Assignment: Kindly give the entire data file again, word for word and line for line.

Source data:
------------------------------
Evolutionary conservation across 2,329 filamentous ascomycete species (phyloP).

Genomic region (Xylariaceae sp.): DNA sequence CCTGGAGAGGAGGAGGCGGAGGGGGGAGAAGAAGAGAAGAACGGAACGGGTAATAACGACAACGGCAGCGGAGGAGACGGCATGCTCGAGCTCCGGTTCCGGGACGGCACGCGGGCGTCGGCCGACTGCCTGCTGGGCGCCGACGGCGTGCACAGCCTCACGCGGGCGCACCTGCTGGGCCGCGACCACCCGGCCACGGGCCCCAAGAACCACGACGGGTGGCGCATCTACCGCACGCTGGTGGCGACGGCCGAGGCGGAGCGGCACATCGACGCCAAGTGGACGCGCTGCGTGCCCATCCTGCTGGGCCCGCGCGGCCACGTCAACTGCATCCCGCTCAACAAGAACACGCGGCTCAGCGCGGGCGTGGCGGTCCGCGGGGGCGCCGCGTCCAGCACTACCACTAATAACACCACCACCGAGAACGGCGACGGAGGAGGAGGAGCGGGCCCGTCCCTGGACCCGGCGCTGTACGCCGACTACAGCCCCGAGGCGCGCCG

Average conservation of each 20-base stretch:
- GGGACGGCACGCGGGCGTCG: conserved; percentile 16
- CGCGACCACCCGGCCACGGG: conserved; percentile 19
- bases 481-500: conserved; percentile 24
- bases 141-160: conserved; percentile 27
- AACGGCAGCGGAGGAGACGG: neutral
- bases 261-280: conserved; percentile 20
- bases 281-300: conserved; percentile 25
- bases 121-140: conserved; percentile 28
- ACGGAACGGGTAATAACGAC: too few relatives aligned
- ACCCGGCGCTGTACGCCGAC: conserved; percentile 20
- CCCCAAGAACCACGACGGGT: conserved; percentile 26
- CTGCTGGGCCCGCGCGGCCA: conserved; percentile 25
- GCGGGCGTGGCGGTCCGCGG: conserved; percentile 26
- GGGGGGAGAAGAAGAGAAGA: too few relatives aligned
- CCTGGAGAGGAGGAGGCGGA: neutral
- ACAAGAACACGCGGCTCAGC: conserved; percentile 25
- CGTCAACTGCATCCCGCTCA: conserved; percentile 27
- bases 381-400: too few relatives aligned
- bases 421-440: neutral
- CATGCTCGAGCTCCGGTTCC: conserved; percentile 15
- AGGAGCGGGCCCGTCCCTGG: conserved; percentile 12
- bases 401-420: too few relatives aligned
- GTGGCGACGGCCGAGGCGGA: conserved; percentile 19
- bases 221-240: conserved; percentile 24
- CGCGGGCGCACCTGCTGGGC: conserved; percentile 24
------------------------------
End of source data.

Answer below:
Evolutionary conservation across 2,329 filamentous ascomycete species (phyloP).

Genomic region (Xylariaceae sp.): DNA sequence CCTGGAGAGGAGGAGGCGGAGGGGGGAGAAGAAGAGAAGAACGGAACGGGTAATAACGACAACGGCAGCGGAGGAGACGGCATGCTCGAGCTCCGGTTCCGGGACGGCACGCGGGCGTCGGCCGACTGCCTGCTGGGCGCCGACGGCGTGCACAGCCTCACGCGGGCGCACCTGCTGGGCCGCGACCACCCGGCCACGGGCCCCAAGAACCACGACGGGTGGCGCATCTACCGCACGCTGGTGGCGACGGCCGAGGCGGAGCGGCACATCGACGCCAAGTGGACGCGCTGCGTGCCCATCCTGCTGGGCCCGCGCGGCCACGTCAACTGCATCCCGCTCAACAAGAACACGCGGCTCAGCGCGGGCGTGGCGGTCCGCGGGGGCGCCGCGTCCAGCACTACCACTAATAACACCACCACCGAGAACGGCGACGGAGGAGGAGGAGCGGGCCCGTCCCTGGACCCGGCGCTGTACGCCGACTACAGCCCCGAGGCGCGCCG

Average conservation of each 20-base stretch:
- GGGACGGCACGCGGGCGTCG: conserved; percentile 16
- CGCGACCACCCGGCCACGGG: conserved; percentile 19
- bases 481-500: conserved; percentile 24
- bases 141-160: conserved; percentile 27
- AACGGCAGCGGAGGAGACGG: neutral
- bases 261-280: conserved; percentile 20
- bases 281-300: conserved; percentile 25
- bases 121-140: conserved; percentile 28
- ACGGAACGGGTAATAACGAC: too few relatives aligned
- ACCCGGCGCTGTACGCCGAC: conserved; percentile 20
- CCCCAAGAACCACGACGGGT: conserved; percentile 26
- CTGCTGGGCCCGCGCGGCCA: conserved; percentile 25
- GCGGGCGTGGCGGTCCGCGG: conserved; percentile 26
- GGGGGGAGAAGAAGAGAAGA: too few relatives aligned
- CCTGGAGAGGAGGAGGCGGA: neutral
- ACAAGAACACGCGGCTCAGC: conserved; percentile 25
- CGTCAACTGCATCCCGCTCA: conserved; percentile 27
- bases 381-400: too few relatives aligned
- bases 421-440: neutral
- CATGCTCGAGCTCCGGTTCC: conserved; percentile 15
- AGGAGCGGGCCCGTCCCTGG: conserved; percentile 12
- bases 401-420: too few relatives aligned
- GTGGCGACGGCCGAGGCGGA: conserved; percentile 19
- bases 221-240: conserved; percentile 24
- CGCGGGCGCACCTGCTGGGC: conserved; percentile 24